Laurence Brahm is a global activist, international lawyer, political-economist, and author. He joined the New Earth Institute (now the NewEarth University) as a fellow in 2013.
Laurence articulated Himalayan Consensus and African Consensus as fresh economic paradigms. These evolved from three decades in Asia, advising on economic-financial reform and development, as well as pioneering one of earliest social enterprises located in Tibet, and later bringing these approaches to Africa.
A member of the United Nations Theme Group on Poverty and Inequality, he participated as NGO spokesperson to the United Nations Earth Summit 2012 (Rio+20). Selected by ScenaRio as one of the 100 Opinion Leaders Advising Rio+20, Laurence is frequently invited to serve as second-track interlocutor and mediator in sensitive international crisis situations involving cross-cultural or complex political issues.
Interests: experimental filmmaking, architecture and design for heritage and conservation preservation (his 2009 solo installation exhibition in Beijing’s 798 Art Space fused film, photos, and architectural design).
Author of over thirty books including: “The Anti-Globalization Breakfast Club”, “China’s Century”, “Zhu Rongji – The Transformation of Modern China”, and a trilogy on new age travel (“Searching for Shangri-la”, “Conversations with Sacred Mountains” and “Shambhala Sutra”).
His forthcoming book, “A Peaceful Revolution” calls for a new global consensus in economics, values and holistic living, and presents the Himalayan Consensus. Himalayan Consensus is a fresh holistic economic paradigm. It calls for protecting ethnic diversity through cultural sustainable development, and prioritizing environmental protection. It articulates the following principles:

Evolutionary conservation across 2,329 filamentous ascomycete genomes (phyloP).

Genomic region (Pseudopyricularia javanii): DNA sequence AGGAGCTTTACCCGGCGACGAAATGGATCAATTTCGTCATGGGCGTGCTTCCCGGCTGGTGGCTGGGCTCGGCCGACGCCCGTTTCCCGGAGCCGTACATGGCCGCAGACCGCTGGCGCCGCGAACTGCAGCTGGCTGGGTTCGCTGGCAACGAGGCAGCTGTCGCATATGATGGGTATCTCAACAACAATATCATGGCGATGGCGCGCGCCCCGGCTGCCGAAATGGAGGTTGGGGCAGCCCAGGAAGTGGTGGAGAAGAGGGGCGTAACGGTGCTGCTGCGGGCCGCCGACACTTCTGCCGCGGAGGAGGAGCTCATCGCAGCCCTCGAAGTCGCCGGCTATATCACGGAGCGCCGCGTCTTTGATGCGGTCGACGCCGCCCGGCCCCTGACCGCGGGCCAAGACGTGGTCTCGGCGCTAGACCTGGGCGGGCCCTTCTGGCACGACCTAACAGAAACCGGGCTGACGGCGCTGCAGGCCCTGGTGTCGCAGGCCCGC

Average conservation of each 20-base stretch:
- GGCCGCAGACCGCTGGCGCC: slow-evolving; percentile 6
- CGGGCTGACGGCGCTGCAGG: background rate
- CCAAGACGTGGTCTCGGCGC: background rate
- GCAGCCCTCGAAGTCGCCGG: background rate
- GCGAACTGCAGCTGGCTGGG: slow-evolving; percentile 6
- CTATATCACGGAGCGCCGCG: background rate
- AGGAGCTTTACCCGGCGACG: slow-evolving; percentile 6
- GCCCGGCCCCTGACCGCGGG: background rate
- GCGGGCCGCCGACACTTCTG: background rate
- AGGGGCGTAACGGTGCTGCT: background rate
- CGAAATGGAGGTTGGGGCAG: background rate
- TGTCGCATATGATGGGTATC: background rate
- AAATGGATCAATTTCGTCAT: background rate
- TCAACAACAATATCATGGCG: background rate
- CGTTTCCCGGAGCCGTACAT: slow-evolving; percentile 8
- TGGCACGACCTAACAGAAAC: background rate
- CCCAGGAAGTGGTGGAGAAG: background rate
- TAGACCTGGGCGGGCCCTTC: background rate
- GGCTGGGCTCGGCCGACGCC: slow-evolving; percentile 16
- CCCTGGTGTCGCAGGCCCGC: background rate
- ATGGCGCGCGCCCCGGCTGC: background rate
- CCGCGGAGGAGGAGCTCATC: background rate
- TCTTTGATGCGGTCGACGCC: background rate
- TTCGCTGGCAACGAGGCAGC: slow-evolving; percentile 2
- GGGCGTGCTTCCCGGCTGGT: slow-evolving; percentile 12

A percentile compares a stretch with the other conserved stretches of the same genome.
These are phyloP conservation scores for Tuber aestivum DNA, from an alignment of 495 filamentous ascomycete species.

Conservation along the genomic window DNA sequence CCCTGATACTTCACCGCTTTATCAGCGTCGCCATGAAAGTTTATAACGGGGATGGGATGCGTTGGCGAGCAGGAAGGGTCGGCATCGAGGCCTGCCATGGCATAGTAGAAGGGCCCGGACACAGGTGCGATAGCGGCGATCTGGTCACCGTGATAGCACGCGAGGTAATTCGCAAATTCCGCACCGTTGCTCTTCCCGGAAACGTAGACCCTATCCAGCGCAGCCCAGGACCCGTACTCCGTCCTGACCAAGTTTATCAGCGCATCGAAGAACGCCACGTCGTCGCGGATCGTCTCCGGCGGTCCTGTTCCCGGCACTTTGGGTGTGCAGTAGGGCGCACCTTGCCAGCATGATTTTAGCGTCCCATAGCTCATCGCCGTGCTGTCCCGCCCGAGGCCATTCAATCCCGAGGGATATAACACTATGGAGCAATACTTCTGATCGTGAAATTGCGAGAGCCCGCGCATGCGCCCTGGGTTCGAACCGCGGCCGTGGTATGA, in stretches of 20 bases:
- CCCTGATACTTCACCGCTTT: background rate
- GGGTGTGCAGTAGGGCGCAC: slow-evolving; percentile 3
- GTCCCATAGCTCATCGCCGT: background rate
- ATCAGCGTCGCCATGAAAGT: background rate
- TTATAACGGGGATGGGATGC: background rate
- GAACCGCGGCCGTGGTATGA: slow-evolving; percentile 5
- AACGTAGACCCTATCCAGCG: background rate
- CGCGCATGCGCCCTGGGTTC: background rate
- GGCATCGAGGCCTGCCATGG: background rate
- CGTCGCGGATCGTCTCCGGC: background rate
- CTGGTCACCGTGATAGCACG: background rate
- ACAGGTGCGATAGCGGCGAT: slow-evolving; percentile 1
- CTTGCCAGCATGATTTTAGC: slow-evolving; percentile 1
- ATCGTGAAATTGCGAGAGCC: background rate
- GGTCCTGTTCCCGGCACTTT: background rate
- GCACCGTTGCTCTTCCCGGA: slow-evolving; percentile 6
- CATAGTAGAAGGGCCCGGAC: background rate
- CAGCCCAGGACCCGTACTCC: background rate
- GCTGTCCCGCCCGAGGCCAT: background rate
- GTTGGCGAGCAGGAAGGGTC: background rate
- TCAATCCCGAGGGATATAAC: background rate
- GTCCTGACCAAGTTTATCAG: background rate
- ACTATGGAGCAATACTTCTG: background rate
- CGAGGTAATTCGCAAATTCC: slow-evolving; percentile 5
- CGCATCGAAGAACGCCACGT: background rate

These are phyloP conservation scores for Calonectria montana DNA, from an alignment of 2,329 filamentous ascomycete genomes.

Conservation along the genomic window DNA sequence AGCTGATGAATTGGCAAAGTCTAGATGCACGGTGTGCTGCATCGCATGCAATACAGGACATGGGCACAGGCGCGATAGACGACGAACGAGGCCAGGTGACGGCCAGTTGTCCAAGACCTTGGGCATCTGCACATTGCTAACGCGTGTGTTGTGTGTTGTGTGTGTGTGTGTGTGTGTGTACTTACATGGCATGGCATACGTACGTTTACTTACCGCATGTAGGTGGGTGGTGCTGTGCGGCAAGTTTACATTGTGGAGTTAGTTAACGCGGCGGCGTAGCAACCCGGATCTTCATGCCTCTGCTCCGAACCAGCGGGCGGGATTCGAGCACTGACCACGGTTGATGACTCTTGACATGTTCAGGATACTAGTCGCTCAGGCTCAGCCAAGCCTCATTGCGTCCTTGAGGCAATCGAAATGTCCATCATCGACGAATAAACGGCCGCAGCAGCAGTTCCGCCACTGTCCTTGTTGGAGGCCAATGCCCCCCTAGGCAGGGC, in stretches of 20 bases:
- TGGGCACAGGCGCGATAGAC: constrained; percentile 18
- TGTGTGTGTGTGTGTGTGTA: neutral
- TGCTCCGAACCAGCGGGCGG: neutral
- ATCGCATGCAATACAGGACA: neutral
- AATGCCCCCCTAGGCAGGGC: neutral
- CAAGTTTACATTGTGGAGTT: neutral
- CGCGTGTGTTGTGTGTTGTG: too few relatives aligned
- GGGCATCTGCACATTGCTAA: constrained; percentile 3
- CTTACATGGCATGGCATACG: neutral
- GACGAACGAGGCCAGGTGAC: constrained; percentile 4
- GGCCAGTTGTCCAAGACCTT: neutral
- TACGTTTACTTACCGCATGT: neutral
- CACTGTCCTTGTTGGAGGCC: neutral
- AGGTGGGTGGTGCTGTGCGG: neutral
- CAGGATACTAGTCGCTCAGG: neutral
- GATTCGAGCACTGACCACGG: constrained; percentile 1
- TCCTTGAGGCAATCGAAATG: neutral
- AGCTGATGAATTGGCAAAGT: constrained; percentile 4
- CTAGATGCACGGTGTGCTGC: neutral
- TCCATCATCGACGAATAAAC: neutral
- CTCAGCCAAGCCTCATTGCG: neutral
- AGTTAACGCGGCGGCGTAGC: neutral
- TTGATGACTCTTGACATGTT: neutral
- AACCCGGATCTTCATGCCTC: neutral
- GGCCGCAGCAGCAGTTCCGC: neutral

– Fusion Economics: Reject ideologically based economic theory. End debate over socialism versus capitalism. Instead opt for pragmatism. Freely combine planning with market to achieve results that better people’s quality of life and utilize resources in a more rational way to sustain our planet.
– Diversified Localization: Community revival, local businesses, cooperatives, micro-finance, and local currency issues are all part of diversified localization. Empower people by getting capital to communities (rather than only to banks who just speculate with Fed bailout funds issued on the back of more debt).
– Pragmatic Idealism: We can pragmatically harness business in its many forms to achieve social transformation and conservation of resources. Enter social enterprise. This is not alternative economics but a new mainstream.
– Compassionate Capital: Investment does not have to be for profit alone. People are not only motivated by greed (the classic Milton Friedman assumption). Care for others and concern for one’s community and environment can be equally important motivations. Social enterprise and micro-finance are creative approaches using compassionate capital.
– Conscientious Consumption: Consumers can purchase or boycott with conscious and affect corporate behavior. We have the power to demand that the corporate sector adopt renewable and efficient energy, recycling, non-genetically modified foods, and socially responsible practices through the sheer power of organized boycott.
– Environmental Economics: Investment into conversion of energy grids from fossil fuels to renewables combined with fiscal and credit policies that will drive businesses to use renewable and efficient energy. This approach will drop actual carbon output levels while creating jobs and business opportunities in multiple sectors that can scale renewable and efficient energy technology, water conservation, recycling, organic agriculture, while reducing fossil fuels absolutely. (This is not to be confused with trading carbon or pricing natural resources sometimes called the “green economy”).